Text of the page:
Discoveries at the Jungle: Lemon Extract, Oil, and PeelBack to feed
- Posted: 8/2/2018
- Categories: Discoveries at the Jungle
LorAnn Oils Lemon Oil
This food-grade lemon oil is four times stronger than most lemon extracts and can add a serious kick of lemon to your cooking and baking. In fact, because it’s so highly concentrated, this oil is typically used for candy-making and confectionary purposes. You can also use lemon oil in cakes, cookies, frosting, or ice creams, but use sparingly because it is very strong.
Watkins Pure Lemon Extract
Most people keep their kitchens stocked with vanilla or almond extracts, which are both commonly used for baking. However, not everybody uses lemon extract as frequently. Let me tell you: if you’re not using lemon oil in your cooking or baking, you’re not living life. Lemon extract is easy to use and adds a refreshing citrus kick to your baked goods. Simply use in place of vanilla or almond extracts. You can also make homemade lemon icing by combining cream, milk, or water with powdered sugar and a teaspoon of lemon extract. Our only caveat with lemon extract is to be careful: a little goes a long way! And unlike vanilla extract (which goes with practically everything), lemon may clash with some flavors, so be careful!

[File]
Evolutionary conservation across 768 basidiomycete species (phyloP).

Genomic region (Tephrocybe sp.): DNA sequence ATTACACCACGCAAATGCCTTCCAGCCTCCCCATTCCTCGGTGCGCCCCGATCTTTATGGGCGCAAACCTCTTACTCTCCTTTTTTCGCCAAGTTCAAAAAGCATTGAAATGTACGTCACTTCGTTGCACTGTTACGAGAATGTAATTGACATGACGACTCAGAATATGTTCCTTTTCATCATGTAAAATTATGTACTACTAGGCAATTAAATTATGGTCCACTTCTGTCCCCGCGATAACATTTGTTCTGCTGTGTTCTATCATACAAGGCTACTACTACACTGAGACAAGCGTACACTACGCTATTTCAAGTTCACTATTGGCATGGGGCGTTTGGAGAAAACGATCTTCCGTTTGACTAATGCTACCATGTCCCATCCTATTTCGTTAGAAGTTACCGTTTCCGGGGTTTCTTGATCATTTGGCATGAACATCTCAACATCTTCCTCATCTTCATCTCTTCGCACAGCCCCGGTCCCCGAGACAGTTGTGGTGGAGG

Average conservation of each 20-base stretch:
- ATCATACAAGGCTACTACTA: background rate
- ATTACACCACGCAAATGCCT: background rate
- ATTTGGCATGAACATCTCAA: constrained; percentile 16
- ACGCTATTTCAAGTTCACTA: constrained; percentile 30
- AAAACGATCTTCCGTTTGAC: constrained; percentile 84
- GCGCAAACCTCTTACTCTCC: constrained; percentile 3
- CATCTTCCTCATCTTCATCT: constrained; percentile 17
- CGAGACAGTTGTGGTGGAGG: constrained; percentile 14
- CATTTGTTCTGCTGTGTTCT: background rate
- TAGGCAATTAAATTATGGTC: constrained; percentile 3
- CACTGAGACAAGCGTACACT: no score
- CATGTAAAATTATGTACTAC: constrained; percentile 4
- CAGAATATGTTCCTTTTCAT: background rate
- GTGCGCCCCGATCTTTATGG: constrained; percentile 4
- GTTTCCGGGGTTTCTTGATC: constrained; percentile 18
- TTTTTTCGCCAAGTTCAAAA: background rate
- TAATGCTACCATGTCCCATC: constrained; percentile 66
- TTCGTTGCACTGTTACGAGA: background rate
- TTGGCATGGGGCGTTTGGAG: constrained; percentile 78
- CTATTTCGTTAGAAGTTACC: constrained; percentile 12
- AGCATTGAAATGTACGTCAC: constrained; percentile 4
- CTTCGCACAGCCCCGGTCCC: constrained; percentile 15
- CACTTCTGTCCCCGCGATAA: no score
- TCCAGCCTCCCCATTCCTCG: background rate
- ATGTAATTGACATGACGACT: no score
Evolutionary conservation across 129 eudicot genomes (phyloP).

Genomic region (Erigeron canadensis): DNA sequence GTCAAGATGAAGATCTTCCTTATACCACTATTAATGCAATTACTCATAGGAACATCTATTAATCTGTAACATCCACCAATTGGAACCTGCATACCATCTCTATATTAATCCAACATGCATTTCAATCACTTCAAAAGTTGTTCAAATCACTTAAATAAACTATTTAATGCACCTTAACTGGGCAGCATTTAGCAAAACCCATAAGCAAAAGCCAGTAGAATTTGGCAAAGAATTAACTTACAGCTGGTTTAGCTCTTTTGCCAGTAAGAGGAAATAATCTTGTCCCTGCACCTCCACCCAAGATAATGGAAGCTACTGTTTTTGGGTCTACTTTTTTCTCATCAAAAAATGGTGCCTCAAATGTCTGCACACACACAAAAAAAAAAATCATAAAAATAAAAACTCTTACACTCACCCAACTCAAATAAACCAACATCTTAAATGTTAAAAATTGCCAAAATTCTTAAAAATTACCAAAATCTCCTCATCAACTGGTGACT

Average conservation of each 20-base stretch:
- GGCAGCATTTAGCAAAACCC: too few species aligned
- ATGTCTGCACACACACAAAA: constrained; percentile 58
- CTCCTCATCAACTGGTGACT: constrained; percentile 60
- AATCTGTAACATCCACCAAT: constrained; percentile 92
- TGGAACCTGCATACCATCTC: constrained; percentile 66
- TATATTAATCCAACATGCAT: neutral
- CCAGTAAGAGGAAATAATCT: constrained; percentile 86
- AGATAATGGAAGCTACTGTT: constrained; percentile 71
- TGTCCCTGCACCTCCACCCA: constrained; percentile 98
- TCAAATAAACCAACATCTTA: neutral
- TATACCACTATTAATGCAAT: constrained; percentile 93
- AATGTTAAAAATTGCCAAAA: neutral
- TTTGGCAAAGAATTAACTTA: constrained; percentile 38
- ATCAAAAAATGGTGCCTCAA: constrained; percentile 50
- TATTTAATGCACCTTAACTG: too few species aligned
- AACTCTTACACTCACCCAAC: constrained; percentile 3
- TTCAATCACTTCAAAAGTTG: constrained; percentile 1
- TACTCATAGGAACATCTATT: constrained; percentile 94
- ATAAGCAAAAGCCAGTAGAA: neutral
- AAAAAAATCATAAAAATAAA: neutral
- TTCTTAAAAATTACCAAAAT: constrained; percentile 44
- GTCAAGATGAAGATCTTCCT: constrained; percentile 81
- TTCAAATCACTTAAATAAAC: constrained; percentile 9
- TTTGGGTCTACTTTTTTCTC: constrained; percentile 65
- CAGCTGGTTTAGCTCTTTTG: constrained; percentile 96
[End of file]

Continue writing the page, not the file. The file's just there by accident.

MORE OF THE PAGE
Morton & Bassett Lemon Peel
Lemon peel is made by grating the thin, outer peel of a ripe lemon. The zest is then finely chopped and dried into a spice that can be stored long-term and can be used in cooking and baking. You can add lemon peel to rice and quinoa during the boiling process to infuse the grains with citrus flavor. Lemon peel also makes a great addition to loose leaf teas. You can also sprinkle some into stir-fries, over roasted vegetables, or add a pinch to soups or stews for a slight citrus flavor.
Check out all of our Discoveries at the Jungle: Lemon posts this month!